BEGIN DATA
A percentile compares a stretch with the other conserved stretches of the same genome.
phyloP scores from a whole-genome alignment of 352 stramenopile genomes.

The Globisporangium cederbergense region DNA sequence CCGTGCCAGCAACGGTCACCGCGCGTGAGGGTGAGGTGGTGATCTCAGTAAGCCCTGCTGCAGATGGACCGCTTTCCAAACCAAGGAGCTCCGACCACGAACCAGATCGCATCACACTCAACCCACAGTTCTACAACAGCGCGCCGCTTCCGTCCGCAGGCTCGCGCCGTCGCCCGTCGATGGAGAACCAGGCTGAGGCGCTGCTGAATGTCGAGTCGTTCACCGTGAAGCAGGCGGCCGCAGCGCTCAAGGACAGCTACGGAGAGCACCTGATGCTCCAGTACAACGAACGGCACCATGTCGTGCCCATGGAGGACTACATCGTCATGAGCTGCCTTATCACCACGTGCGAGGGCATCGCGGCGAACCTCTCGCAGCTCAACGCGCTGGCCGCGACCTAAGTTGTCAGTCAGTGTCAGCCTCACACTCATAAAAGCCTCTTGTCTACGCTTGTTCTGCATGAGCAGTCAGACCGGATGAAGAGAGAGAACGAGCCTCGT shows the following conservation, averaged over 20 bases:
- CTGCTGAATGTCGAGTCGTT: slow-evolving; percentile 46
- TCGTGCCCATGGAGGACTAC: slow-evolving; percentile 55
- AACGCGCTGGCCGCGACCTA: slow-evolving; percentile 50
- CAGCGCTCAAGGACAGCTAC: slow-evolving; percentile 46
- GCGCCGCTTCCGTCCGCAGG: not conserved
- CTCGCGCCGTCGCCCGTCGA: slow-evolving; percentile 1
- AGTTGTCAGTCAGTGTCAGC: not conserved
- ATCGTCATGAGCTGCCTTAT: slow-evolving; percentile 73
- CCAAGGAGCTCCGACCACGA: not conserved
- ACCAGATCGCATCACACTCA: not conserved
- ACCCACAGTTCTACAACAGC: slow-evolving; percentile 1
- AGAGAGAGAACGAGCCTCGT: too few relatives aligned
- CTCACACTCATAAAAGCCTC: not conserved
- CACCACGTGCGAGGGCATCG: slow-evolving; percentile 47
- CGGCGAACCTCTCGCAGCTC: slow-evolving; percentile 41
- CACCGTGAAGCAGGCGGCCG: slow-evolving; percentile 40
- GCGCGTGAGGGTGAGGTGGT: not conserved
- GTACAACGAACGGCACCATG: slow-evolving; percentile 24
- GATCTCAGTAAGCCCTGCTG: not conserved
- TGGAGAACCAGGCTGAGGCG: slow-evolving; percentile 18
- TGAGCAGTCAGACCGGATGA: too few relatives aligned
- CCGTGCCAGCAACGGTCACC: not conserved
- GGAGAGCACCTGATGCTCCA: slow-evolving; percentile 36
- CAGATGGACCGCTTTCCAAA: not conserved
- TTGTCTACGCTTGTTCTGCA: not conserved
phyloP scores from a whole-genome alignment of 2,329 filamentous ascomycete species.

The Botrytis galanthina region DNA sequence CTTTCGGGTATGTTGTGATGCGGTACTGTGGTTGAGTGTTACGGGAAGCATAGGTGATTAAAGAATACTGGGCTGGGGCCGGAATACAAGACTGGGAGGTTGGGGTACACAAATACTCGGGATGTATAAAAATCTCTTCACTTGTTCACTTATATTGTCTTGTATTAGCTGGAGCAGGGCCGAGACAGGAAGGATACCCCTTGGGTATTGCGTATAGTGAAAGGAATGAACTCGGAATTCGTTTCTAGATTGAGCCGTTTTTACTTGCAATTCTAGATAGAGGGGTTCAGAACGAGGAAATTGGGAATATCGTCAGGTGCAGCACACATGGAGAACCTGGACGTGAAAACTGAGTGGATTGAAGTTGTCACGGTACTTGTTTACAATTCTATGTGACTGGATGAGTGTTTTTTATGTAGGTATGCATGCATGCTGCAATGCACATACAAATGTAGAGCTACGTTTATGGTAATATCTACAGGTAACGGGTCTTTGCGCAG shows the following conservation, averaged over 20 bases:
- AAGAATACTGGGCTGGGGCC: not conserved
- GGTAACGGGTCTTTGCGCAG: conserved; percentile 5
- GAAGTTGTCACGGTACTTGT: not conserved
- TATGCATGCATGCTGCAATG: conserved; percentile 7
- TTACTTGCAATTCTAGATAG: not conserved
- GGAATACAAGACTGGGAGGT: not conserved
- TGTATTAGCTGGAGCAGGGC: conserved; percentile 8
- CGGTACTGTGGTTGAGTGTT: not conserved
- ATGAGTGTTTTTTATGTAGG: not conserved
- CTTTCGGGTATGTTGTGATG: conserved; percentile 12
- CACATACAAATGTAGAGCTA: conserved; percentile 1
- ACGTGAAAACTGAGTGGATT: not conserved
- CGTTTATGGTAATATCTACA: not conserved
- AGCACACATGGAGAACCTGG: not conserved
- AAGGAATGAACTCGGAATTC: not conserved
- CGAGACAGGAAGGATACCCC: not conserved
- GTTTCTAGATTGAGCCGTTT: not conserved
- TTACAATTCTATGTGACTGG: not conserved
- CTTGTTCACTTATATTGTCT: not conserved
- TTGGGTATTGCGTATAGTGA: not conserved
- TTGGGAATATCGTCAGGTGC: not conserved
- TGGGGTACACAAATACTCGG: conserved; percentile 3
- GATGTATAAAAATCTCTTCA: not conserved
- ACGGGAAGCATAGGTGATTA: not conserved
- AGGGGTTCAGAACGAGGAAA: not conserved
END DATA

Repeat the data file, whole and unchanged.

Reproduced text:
A percentile compares a stretch with the other conserved stretches of the same genome.
phyloP scores from a whole-genome alignment of 352 stramenopile genomes.

The Globisporangium cederbergense region DNA sequence CCGTGCCAGCAACGGTCACCGCGCGTGAGGGTGAGGTGGTGATCTCAGTAAGCCCTGCTGCAGATGGACCGCTTTCCAAACCAAGGAGCTCCGACCACGAACCAGATCGCATCACACTCAACCCACAGTTCTACAACAGCGCGCCGCTTCCGTCCGCAGGCTCGCGCCGTCGCCCGTCGATGGAGAACCAGGCTGAGGCGCTGCTGAATGTCGAGTCGTTCACCGTGAAGCAGGCGGCCGCAGCGCTCAAGGACAGCTACGGAGAGCACCTGATGCTCCAGTACAACGAACGGCACCATGTCGTGCCCATGGAGGACTACATCGTCATGAGCTGCCTTATCACCACGTGCGAGGGCATCGCGGCGAACCTCTCGCAGCTCAACGCGCTGGCCGCGACCTAAGTTGTCAGTCAGTGTCAGCCTCACACTCATAAAAGCCTCTTGTCTACGCTTGTTCTGCATGAGCAGTCAGACCGGATGAAGAGAGAGAACGAGCCTCGT shows the following conservation, averaged over 20 bases:
- CTGCTGAATGTCGAGTCGTT: slow-evolving; percentile 46
- TCGTGCCCATGGAGGACTAC: slow-evolving; percentile 55
- AACGCGCTGGCCGCGACCTA: slow-evolving; percentile 50
- CAGCGCTCAAGGACAGCTAC: slow-evolving; percentile 46
- GCGCCGCTTCCGTCCGCAGG: not conserved
- CTCGCGCCGTCGCCCGTCGA: slow-evolving; percentile 1
- AGTTGTCAGTCAGTGTCAGC: not conserved
- ATCGTCATGAGCTGCCTTAT: slow-evolving; percentile 73
- CCAAGGAGCTCCGACCACGA: not conserved
- ACCAGATCGCATCACACTCA: not conserved
- ACCCACAGTTCTACAACAGC: slow-evolving; percentile 1
- AGAGAGAGAACGAGCCTCGT: too few relatives aligned
- CTCACACTCATAAAAGCCTC: not conserved
- CACCACGTGCGAGGGCATCG: slow-evolving; percentile 47
- CGGCGAACCTCTCGCAGCTC: slow-evolving; percentile 41
- CACCGTGAAGCAGGCGGCCG: slow-evolving; percentile 40
- GCGCGTGAGGGTGAGGTGGT: not conserved
- GTACAACGAACGGCACCATG: slow-evolving; percentile 24
- GATCTCAGTAAGCCCTGCTG: not conserved
- TGGAGAACCAGGCTGAGGCG: slow-evolving; percentile 18
- TGAGCAGTCAGACCGGATGA: too few relatives aligned
- CCGTGCCAGCAACGGTCACC: not conserved
- GGAGAGCACCTGATGCTCCA: slow-evolving; percentile 36
- CAGATGGACCGCTTTCCAAA: not conserved
- TTGTCTACGCTTGTTCTGCA: not conserved
phyloP scores from a whole-genome alignment of 2,329 filamentous ascomycete species.

The Botrytis galanthina region DNA sequence CTTTCGGGTATGTTGTGATGCGGTACTGTGGTTGAGTGTTACGGGAAGCATAGGTGATTAAAGAATACTGGGCTGGGGCCGGAATACAAGACTGGGAGGTTGGGGTACACAAATACTCGGGATGTATAAAAATCTCTTCACTTGTTCACTTATATTGTCTTGTATTAGCTGGAGCAGGGCCGAGACAGGAAGGATACCCCTTGGGTATTGCGTATAGTGAAAGGAATGAACTCGGAATTCGTTTCTAGATTGAGCCGTTTTTACTTGCAATTCTAGATAGAGGGGTTCAGAACGAGGAAATTGGGAATATCGTCAGGTGCAGCACACATGGAGAACCTGGACGTGAAAACTGAGTGGATTGAAGTTGTCACGGTACTTGTTTACAATTCTATGTGACTGGATGAGTGTTTTTTATGTAGGTATGCATGCATGCTGCAATGCACATACAAATGTAGAGCTACGTTTATGGTAATATCTACAGGTAACGGGTCTTTGCGCAG shows the following conservation, averaged over 20 bases:
- AAGAATACTGGGCTGGGGCC: not conserved
- GGTAACGGGTCTTTGCGCAG: conserved; percentile 5
- GAAGTTGTCACGGTACTTGT: not conserved
- TATGCATGCATGCTGCAATG: conserved; percentile 7
- TTACTTGCAATTCTAGATAG: not conserved
- GGAATACAAGACTGGGAGGT: not conserved
- TGTATTAGCTGGAGCAGGGC: conserved; percentile 8
- CGGTACTGTGGTTGAGTGTT: not conserved
- ATGAGTGTTTTTTATGTAGG: not conserved
- CTTTCGGGTATGTTGTGATG: conserved; percentile 12
- CACATACAAATGTAGAGCTA: conserved; percentile 1
- ACGTGAAAACTGAGTGGATT: not conserved
- CGTTTATGGTAATATCTACA: not conserved
- AGCACACATGGAGAACCTGG: not conserved
- AAGGAATGAACTCGGAATTC: not conserved
- CGAGACAGGAAGGATACCCC: not conserved
- GTTTCTAGATTGAGCCGTTT: not conserved
- TTACAATTCTATGTGACTGG: not conserved
- CTTGTTCACTTATATTGTCT: not conserved
- TTGGGTATTGCGTATAGTGA: not conserved
- TTGGGAATATCGTCAGGTGC: not conserved
- TGGGGTACACAAATACTCGG: conserved; percentile 3
- GATGTATAAAAATCTCTTCA: not conserved
- ACGGGAAGCATAGGTGATTA: not conserved
- AGGGGTTCAGAACGAGGAAA: not conserved